Project description:The broad negative consequences of habitat degradation on biodiversity have been studied, but the complex effects of natural-agricultural landscape matrices remain poorly understood. Here we used stable carbon and nitrogen isotopes to detect changes in mammal resource and habitat use and trophic structure between preserved areas and human-modified landscapes (HMLs) in a biodiversity hot spot in South America. We classified mammals into trophic guilds and compared resource use (in terms of C3- and C4-derived carbon), isotopic niches, and trophic structure across the 2 systems. In HMLs, approximately one-third of individuals fed exclusively on items from the agricultural matrix (C4), while in preserved areas, ?68% depended on forest remnant resources (C3). Herbivores, omnivores, and carnivores were the guilds that most incorporated C4 carbon in HMLs. Frugivores maintained the same resource use between systems (C3 resources), while insectivores showed no significant difference. All guilds in HMLs except insectivores presented larger isotopic niches than those in preserved areas. We observed a complex trophic structure in preserved areas, with increasing ?15N values from herbivores to insectivores and carnivores, differing from that in HMLs. This difference is partially explained by species loss and turnover and mainly by the behavioral plasticity of resilient species that use nitrogen-enriched food items. We concluded that the landscape cannot be seen as a habitat/nonhabitat dichotomy because the agricultural landscape matrix in HMLs provides mammal habitat and opportunities for food acquisition. Thus, favorable management of the agricultural matrix and slowing the conversion of forests to agriculture are important for conservation in this region.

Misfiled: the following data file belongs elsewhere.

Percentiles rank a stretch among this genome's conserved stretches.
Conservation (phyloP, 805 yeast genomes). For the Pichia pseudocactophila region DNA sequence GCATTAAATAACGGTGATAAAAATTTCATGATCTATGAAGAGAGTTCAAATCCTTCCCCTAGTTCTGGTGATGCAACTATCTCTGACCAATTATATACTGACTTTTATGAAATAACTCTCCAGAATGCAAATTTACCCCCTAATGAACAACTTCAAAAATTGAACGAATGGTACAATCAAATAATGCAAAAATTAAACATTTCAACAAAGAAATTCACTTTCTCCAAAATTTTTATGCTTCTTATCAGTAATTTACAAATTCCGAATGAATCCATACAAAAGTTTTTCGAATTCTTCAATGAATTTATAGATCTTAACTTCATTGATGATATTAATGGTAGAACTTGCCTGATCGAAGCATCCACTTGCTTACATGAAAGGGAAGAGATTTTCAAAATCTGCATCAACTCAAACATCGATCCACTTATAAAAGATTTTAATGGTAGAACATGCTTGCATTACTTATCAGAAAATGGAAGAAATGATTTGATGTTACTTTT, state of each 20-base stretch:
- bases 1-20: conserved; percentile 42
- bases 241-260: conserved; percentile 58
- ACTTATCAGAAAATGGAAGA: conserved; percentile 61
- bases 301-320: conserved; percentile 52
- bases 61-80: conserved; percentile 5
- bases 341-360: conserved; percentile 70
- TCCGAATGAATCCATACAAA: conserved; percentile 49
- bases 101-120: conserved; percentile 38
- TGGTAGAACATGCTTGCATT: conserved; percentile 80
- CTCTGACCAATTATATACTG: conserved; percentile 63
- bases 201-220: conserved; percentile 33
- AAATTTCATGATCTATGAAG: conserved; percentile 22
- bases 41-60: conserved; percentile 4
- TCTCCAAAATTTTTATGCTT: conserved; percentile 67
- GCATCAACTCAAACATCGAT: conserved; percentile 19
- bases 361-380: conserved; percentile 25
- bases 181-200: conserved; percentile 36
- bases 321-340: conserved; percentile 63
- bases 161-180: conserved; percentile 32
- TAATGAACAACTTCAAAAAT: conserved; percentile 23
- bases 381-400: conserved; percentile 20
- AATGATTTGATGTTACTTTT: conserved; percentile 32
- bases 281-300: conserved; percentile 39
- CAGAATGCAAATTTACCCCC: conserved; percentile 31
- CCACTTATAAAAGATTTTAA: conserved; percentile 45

Project description:Urban and peri-urban agricultural (UPA) production systems in West African countries do not only mitigate food and financial insecurity, they may also foster biodiversity of arthropods and partly compensate for structural losses of natural environments. However, management practices in UPA systems like irrigation may also contribute to disturbances in arthropod ecology. To fill knowledge gaps in the relationships between UPA management and arthropod populations, we compared arthropods species across different irrigation sources in Tamale. During a 72-h sampling period, 14,226 arthropods were caught with pitfall traps and pan traps from 36 fields. These specimens comprised 13 orders, 103 families, 264 genera, and 329 taxa (243 identified species, 86 unidentified species) and categorized into five feeding guilds (carnivores, decomposers, herbivores, omnivores, and pollinators). Species richness, species accumulation curves, and diversity functions (richness, evenness, and dispersion) were calculated to characterize the arthropod community. Non-metric multidimensional scaling was applied to examine structural similarity of arthropod communities among sites. To account for the effects of soil-related data, we furthermore applied a redundancy analysis. Arthropods grouped according to the irrigation water source, whereby the dipterans were most dominant under wastewater conditions. Here, particularly the eye gnat, Hippelates pusio, a disease-causing vector for humans, accounted for the dipterans. The occurrence of three alien ant species suggested community shifts through invasive species, while the occurrence of seven ant species (at least one ant species occurred under each water source) that form mutualistic relationships with aphids highlighted future risks of aphid pest outbreak. Future studies on these taxa should specifically target their ecological and economic effects and potential countermeasures.